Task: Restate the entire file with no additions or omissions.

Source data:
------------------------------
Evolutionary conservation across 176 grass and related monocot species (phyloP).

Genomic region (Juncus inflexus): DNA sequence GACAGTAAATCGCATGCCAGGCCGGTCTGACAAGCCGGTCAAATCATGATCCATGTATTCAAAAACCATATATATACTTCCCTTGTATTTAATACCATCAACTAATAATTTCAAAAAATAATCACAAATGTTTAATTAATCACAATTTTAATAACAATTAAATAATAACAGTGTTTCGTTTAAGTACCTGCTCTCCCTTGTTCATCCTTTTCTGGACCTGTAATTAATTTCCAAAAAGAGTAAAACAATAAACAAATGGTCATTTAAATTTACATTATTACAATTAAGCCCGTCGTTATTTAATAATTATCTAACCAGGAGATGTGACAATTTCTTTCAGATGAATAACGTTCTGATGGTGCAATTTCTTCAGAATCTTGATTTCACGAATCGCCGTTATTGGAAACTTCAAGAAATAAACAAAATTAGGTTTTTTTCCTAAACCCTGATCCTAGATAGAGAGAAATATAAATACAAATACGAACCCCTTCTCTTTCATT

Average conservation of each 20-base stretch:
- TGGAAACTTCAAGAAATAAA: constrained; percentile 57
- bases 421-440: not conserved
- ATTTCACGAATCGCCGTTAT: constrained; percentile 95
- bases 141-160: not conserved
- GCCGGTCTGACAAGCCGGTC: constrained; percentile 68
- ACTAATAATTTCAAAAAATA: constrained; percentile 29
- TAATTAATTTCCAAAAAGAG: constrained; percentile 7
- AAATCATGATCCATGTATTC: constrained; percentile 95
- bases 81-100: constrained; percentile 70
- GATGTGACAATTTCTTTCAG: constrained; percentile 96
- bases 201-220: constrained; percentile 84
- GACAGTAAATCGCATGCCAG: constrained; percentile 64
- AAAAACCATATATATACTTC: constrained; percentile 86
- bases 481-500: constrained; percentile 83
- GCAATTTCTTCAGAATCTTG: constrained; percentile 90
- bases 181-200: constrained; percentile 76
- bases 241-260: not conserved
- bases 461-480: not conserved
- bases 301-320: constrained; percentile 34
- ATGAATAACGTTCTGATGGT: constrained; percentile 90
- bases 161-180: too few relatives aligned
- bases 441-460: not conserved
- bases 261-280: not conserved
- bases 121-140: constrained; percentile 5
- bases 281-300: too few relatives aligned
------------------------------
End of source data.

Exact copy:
Evolutionary conservation across 176 grass and related monocot species (phyloP).

Genomic region (Juncus inflexus): DNA sequence GACAGTAAATCGCATGCCAGGCCGGTCTGACAAGCCGGTCAAATCATGATCCATGTATTCAAAAACCATATATATACTTCCCTTGTATTTAATACCATCAACTAATAATTTCAAAAAATAATCACAAATGTTTAATTAATCACAATTTTAATAACAATTAAATAATAACAGTGTTTCGTTTAAGTACCTGCTCTCCCTTGTTCATCCTTTTCTGGACCTGTAATTAATTTCCAAAAAGAGTAAAACAATAAACAAATGGTCATTTAAATTTACATTATTACAATTAAGCCCGTCGTTATTTAATAATTATCTAACCAGGAGATGTGACAATTTCTTTCAGATGAATAACGTTCTGATGGTGCAATTTCTTCAGAATCTTGATTTCACGAATCGCCGTTATTGGAAACTTCAAGAAATAAACAAAATTAGGTTTTTTTCCTAAACCCTGATCCTAGATAGAGAGAAATATAAATACAAATACGAACCCCTTCTCTTTCATT

Average conservation of each 20-base stretch:
- TGGAAACTTCAAGAAATAAA: constrained; percentile 57
- bases 421-440: not conserved
- ATTTCACGAATCGCCGTTAT: constrained; percentile 95
- bases 141-160: not conserved
- GCCGGTCTGACAAGCCGGTC: constrained; percentile 68
- ACTAATAATTTCAAAAAATA: constrained; percentile 29
- TAATTAATTTCCAAAAAGAG: constrained; percentile 7
- AAATCATGATCCATGTATTC: constrained; percentile 95
- bases 81-100: constrained; percentile 70
- GATGTGACAATTTCTTTCAG: constrained; percentile 96
- bases 201-220: constrained; percentile 84
- GACAGTAAATCGCATGCCAG: constrained; percentile 64
- AAAAACCATATATATACTTC: constrained; percentile 86
- bases 481-500: constrained; percentile 83
- GCAATTTCTTCAGAATCTTG: constrained; percentile 90
- bases 181-200: constrained; percentile 76
- bases 241-260: not conserved
- bases 461-480: not conserved
- bases 301-320: constrained; percentile 34
- ATGAATAACGTTCTGATGGT: constrained; percentile 90
- bases 161-180: too few relatives aligned
- bases 441-460: not conserved
- bases 261-280: not conserved
- bases 121-140: constrained; percentile 5
- bases 281-300: too few relatives aligned